In Which the Crisis is Somewhat Introduced

Fidelia used this spare moment to tidy up her appearance–pat down the wild mane of her hair, brush off the bit of dust from her skirt. That was sufficient enough to deem her presentable to the Detective, she supposed. She rocked back and forth on her heels and waited for Himself to appear.

The door opened, revealing Augie once again. Fidelia straightened as if to show she had remained perfectly well-behaved in his absence. “Do come in, Miss Fidelia. Mister Nathaniel is preoccupied at present but shall grant you audience in the great chamber.”

This was the first Fidelia has ever stepped foot in the club. “Office girls” such as she were not permitted entry. Only those who held the distinction of Detective could gain access. Therefore, this was a rare opportunity that both excited and worried her.

Every concern she held disappeared at the sight that greeted her. She knew not where to rest her eyes–the intricate patterns on the wall, the ornamented furniture, or the antique displays?–for every design and decor beckoned her gaze. It was quite the contrast from its rather nondescript exterior.

But nothing she’d seen thus far inspired more awe than the grand hallway. Hanging from the walls were the painted portraits of all the great Detectives of history. Fidelia recognized nearly every one: Sir Theophilus Edmund Penhale, who single-handedly dismantled a notorious crime organization in a matter of days; Mamsyr, whose picture was but a vague silhouette for their identity was a complete mystery; Cleophane Higgenbottom, Miss Higgenbottom’s great-aunt and the most decorated Detective of her time.

One day, Fidelia swore, she will have her own framed portrait added to this impressive lineup.

Augie reached the entrance of the great chamber and invited her to enter first. The room was equally as magnificent as the rest of the club. Displayed right in the center of the room was an impressive reconstruction of a city skyline made entirely out of matches. At the last second, she noticed Himself leaning comfortably against an ornate desk.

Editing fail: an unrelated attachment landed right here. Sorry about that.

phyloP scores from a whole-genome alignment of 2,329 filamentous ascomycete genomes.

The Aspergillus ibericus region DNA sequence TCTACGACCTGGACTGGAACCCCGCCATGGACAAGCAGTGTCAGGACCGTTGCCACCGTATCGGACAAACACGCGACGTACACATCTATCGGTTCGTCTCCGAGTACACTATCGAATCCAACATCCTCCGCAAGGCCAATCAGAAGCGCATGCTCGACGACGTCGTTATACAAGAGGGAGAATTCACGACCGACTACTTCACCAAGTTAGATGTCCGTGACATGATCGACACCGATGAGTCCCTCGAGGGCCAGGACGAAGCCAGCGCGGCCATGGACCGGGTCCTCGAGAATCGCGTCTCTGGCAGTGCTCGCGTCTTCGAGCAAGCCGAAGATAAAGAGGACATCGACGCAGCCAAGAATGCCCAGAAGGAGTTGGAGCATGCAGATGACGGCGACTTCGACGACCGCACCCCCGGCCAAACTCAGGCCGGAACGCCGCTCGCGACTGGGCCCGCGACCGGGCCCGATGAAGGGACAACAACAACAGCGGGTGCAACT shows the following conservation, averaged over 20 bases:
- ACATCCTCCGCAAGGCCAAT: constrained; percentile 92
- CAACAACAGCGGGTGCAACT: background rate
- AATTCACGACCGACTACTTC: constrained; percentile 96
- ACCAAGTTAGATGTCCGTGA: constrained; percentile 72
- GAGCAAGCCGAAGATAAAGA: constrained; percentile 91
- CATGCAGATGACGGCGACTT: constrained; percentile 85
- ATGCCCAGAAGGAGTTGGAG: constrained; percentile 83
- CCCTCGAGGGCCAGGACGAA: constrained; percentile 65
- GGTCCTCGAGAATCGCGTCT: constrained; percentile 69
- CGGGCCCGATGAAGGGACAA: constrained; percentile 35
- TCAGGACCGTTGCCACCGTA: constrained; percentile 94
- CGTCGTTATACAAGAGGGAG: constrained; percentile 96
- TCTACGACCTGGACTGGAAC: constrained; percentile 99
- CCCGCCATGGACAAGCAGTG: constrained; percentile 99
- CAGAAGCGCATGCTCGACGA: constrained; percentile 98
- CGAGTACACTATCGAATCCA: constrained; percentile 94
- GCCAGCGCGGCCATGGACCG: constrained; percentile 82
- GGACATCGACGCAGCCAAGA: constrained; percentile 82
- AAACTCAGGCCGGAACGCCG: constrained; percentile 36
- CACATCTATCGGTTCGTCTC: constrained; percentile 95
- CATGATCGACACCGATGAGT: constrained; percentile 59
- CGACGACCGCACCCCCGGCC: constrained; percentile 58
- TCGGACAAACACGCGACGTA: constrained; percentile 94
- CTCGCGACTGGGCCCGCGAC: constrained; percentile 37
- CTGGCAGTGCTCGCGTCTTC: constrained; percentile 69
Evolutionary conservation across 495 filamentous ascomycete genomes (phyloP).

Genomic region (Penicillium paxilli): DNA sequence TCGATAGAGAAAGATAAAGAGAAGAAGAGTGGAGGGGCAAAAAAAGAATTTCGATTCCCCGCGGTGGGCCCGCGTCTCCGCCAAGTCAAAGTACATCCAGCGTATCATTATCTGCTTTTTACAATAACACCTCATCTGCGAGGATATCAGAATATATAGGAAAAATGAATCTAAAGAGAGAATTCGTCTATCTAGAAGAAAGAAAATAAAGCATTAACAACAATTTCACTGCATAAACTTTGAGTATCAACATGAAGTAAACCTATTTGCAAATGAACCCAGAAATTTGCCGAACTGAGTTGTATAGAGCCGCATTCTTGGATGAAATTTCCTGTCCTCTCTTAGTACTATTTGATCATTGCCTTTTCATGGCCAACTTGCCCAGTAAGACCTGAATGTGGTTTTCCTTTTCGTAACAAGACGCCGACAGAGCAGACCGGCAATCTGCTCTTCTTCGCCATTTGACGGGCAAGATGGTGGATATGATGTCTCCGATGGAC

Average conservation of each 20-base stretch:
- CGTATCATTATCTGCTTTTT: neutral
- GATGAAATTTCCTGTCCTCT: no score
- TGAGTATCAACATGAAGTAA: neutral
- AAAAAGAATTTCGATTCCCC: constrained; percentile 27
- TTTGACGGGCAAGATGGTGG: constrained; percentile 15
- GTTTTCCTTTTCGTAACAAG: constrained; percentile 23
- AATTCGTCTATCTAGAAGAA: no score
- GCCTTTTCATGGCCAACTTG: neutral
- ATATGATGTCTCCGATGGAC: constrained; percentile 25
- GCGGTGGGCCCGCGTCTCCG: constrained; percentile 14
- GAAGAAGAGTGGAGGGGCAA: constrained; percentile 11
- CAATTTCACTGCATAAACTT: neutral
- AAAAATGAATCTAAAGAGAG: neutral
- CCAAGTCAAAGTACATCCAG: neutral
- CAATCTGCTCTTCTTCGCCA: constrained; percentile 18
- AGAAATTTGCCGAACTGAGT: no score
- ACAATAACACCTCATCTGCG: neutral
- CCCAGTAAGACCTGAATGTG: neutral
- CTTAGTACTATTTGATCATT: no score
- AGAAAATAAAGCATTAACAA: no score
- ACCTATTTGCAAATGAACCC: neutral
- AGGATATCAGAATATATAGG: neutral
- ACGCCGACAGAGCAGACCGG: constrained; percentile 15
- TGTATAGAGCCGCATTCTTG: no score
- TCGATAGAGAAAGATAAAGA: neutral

“Mister Nathaniel, I’ve brought Miss Fidelia here per your request,” Augie announced. Then, with a deep bow, he left the room. 

“Pleased to make your acquaintance,” Fidelia curtsied.

Mister Nathaniel was the club’s most popular Detective. Quite the bumbling buffoon in public, he seemed to solve cases more out of pure luck than genuine skill. But his record thus far was unmatched and, clumsy though he may be, he always got the job done.

“I come with a letter from the Agency,” she continued, handing the sealed envelope over to the Detective. He wasted no time in slicing it open with a thin silver blade he procured from atop the desk. He made agreeable hums and harumphing noises as he scanned its contents.

“Sounds like quite the spot of trouble we’ve found ourselves in,” Nathaniel observed. “Terrible! Most distressing! However will we get out of this?”

And then, from somewhere within the matchstick construction, a soft voice spoke, “You have such a flare for the dramatic, Paddy.”

Nathaniel–Paddy?–grinned as if pleased with himself. “I try, young sir. I find it good practice for when the media gather to report on our endeavors.”

Whistling a jaunty tune, Paddy pushed himself off the desk and approached the source of the voice. He held out the letter, and a small hand appeared from the center of the miniature city to grab it.

Then the small hand turned into an arm and then a body until finally a young child materialized out of the tiny wooden construction.

In a dramatic booming voice, Paddy said, “Introducing the real Nathaniel Erasmus Baldrick Bracegirdle, Detective at Very Large.”

Fidelia gaped at this small, gangly-limbed boy. Was this really the genius who captured the Star Jewel Bandit and solved the Serial Ghost Murders at House Marfleet? He was but a mere bubtion!

“He’s not very large, is he?” she remarked.

“Physical attributes contribute little to the workings of the mind,” he responded patiently. “But I propose we focus on the pressing matter at hand. I have read what is written on this letter, and Paddy’s initial reaction may not be too far off the mark.

“There is an awful plot brewing in our city, and I fear only the three of us in this room will be able to stop it. What say you, Miss Fidelia? Will you help save this city?”

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